St. Louis theater companies rise to the occasion when it comes to the Christmas season. Many strive to present work that deals with the themes of the holiday (renewal, compassion, peace, the birth of Jesus, family, Charles Dickens, etc.), either sincerely or archly. But Peter Sinn Nachtrieb's boom, currently being produced by R-S Theatrics, might be the strangest Christmas play this town has seen. It's a dark comedy about scientific theories, the weakness and strength of humanity and piscine wisdom, which doesn't sound very Christmas-y. Once you're inside Nachtrieb's world, however, which is quickly and believably established under director Sarah Lynne Holt, you will recognize, and more importantly, feel those familiar themes.
There's Jules (Andrew Kuhlman), a biology grad student who posted a Craigslist ad for a quickie sexual encounter with any woman who will respond — even though Jules is gay. There's Jo (Elizabeth Van Pelt), the eager respondent who's only there to score in hopes of getting a good grade on a paper in her journalism class. Joining them are a tank full of scared fish (they're only going to witness the sex, not participate) and a mysterious woman standing at a podium whom neither Jules nor Jo appears to notice.
The big question is not will they or won't they, but can they bang one out after an extinction-level event hits the planet, something Jules and his timorous fish have determined will happen tonight. That's why he chose to set up his lab in the university's old bomb shelter, which he's stocked with food, water and feminine hygiene products.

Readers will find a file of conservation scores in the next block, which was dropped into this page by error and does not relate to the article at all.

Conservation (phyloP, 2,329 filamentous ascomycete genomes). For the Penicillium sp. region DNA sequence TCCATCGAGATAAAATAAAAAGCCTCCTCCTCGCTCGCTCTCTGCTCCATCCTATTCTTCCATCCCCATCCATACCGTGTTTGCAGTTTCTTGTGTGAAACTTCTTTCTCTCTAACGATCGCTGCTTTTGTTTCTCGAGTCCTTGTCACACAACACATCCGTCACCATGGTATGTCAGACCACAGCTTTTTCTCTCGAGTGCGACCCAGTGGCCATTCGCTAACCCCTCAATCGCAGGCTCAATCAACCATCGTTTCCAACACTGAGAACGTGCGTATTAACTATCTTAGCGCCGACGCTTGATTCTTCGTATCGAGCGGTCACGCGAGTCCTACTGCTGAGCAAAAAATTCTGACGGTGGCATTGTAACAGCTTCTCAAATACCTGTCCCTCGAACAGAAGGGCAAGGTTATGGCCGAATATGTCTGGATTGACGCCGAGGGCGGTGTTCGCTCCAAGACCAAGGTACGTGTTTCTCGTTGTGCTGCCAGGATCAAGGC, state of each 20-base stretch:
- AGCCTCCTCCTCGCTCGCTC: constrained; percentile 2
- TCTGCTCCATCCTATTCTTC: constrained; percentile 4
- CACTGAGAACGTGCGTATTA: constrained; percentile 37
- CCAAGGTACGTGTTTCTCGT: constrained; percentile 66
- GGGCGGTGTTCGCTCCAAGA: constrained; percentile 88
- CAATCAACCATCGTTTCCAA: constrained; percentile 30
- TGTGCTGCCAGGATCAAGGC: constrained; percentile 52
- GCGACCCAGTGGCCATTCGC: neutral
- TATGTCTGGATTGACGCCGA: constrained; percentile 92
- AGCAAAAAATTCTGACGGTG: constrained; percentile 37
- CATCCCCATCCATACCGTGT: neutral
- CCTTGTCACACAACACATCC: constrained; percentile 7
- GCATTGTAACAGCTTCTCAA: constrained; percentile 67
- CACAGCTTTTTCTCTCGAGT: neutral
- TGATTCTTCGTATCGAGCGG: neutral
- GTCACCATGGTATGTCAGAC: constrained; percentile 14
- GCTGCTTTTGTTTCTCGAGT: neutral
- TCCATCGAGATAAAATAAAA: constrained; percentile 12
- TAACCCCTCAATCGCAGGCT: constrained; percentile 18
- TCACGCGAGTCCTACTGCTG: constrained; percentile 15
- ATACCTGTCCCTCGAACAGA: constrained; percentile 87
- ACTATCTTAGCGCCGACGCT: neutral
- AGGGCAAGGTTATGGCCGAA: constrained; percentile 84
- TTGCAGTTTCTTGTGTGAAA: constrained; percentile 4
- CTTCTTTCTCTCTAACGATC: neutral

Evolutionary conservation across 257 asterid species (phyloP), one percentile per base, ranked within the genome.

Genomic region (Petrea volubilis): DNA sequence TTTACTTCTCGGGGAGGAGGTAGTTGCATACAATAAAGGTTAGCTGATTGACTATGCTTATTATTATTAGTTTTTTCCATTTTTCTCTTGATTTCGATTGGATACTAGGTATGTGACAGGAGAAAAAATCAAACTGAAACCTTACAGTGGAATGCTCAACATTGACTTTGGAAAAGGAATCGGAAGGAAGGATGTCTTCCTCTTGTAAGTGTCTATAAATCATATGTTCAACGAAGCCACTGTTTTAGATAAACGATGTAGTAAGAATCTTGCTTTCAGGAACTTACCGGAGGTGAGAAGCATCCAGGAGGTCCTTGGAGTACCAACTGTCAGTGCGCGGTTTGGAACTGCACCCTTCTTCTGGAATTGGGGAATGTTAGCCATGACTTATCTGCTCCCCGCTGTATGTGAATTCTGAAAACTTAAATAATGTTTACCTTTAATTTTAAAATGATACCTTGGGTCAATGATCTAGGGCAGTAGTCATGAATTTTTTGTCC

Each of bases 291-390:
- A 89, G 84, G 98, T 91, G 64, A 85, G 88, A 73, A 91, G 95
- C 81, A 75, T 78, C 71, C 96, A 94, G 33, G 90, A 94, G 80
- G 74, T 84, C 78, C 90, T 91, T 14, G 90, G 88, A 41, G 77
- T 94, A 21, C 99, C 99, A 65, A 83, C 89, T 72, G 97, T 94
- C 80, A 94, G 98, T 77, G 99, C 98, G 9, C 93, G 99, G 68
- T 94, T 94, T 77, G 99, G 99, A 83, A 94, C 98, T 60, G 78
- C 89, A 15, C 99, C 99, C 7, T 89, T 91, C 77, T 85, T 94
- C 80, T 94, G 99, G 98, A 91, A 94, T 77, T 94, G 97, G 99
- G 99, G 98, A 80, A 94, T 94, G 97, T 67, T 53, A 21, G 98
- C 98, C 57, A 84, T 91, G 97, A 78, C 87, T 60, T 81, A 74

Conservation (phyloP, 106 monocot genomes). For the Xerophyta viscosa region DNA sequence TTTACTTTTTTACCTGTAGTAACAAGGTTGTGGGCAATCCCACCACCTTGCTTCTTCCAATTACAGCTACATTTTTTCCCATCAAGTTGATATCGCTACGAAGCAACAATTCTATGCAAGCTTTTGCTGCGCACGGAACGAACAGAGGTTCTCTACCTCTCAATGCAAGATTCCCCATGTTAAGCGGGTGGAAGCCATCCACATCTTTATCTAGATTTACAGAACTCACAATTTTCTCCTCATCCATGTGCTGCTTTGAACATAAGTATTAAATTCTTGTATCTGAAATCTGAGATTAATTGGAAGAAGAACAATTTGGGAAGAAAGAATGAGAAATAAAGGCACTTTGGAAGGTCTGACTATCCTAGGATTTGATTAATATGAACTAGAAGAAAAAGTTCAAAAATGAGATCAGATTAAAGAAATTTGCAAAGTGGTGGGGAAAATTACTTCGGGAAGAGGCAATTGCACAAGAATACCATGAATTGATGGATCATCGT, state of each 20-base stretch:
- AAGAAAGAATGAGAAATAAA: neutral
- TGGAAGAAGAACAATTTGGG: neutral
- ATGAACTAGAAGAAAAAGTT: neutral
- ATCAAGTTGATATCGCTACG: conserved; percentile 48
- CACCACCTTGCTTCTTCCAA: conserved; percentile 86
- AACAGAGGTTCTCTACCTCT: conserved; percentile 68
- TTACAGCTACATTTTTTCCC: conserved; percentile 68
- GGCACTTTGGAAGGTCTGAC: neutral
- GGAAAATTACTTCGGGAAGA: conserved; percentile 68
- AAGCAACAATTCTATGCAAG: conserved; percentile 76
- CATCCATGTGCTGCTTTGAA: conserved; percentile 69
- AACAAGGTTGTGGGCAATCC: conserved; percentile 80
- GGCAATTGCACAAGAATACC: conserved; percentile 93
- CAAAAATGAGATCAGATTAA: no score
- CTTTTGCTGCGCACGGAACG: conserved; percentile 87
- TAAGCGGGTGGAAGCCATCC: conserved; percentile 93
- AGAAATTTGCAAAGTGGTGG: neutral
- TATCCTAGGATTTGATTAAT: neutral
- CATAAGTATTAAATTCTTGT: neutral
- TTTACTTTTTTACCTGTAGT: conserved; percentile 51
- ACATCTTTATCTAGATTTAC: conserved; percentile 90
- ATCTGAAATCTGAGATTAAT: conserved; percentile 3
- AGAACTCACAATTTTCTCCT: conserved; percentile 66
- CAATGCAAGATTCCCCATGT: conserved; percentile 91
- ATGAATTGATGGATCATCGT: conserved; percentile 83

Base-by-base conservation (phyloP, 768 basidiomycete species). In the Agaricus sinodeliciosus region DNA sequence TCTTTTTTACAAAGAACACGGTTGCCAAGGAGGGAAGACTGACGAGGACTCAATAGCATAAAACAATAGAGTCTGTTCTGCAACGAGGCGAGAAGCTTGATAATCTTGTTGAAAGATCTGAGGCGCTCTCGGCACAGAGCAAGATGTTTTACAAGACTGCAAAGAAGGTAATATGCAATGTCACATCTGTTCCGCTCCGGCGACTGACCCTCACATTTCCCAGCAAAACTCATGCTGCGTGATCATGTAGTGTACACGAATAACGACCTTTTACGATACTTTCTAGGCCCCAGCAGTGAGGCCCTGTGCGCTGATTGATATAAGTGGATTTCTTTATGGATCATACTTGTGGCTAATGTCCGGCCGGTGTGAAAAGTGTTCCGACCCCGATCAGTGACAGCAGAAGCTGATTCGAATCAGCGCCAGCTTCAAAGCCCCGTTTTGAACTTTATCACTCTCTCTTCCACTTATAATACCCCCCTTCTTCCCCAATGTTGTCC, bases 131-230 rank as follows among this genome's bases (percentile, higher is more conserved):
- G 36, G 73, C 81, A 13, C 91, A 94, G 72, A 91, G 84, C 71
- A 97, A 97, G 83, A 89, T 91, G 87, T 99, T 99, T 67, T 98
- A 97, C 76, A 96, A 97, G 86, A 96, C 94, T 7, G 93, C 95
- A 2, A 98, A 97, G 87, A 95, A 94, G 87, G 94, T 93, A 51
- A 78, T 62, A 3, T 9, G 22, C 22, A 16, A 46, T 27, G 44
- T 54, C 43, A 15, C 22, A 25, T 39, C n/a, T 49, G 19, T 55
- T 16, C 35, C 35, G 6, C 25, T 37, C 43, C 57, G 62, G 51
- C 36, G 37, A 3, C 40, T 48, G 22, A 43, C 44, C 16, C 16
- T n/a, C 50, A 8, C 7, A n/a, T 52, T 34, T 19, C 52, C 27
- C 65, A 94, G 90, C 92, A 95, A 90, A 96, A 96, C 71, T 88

Yeah, it's weird. But if you look closely, you can see those Christmas themes, albeit through a warped lens. Jo and Jules' potential offspring will renew the planet, assuming he's correct about the end of everything, and their terror sex might bring both of them a sense of peace. As for the fish, the ichthys is one of the oldest symbols representing Jesus. (I may be grasping.)
Jules is not sure he's up to the task of repopulating the world through heterosexual relations, even under less stressful conditions, but he's willing to take one for the team. Kuhlman gives him a maniacal optimism that borders on insanity. How does he remain so ferociously chipper despite Jo's open indifference to him as both a man and a scientist? His back story is one of endless woe (Kuhlman romps through the telling with almost comic glee at the cruelty of it all), which has led him to believe he's destined for greatness.
Jo is tough to convince. She's stubborn, angry and quick to lash out at him. Jo also suffers from a mysterious condition that causes her to "die" for brief periods; her heart stills and her breathing stops, and then she's fine again. Van Pelt gives Jo an emotional core that goes beyond tough girl or angry woman. She slowly lowers Jo's shields until you behold a young woman who desperately wants some sort of human connection, which she believes is difficult to find and impossible to maintain in the modern world. Only in the throes of anonymous sexual encounters can two people find comfort together, according to Jo — and then it's gone.
As for the woman who watches all of this from behind the podium, the less said the more you'll enjoy the surprise. Nancy Nigh does an excellent job in this important role.
The biggest surprise boom offers is how happily our story ends. Nobody gets what they came for, but everybody finds what they need — compassion, comfort and a sense of joy. Just like Christmas morning, only much, much stranger.
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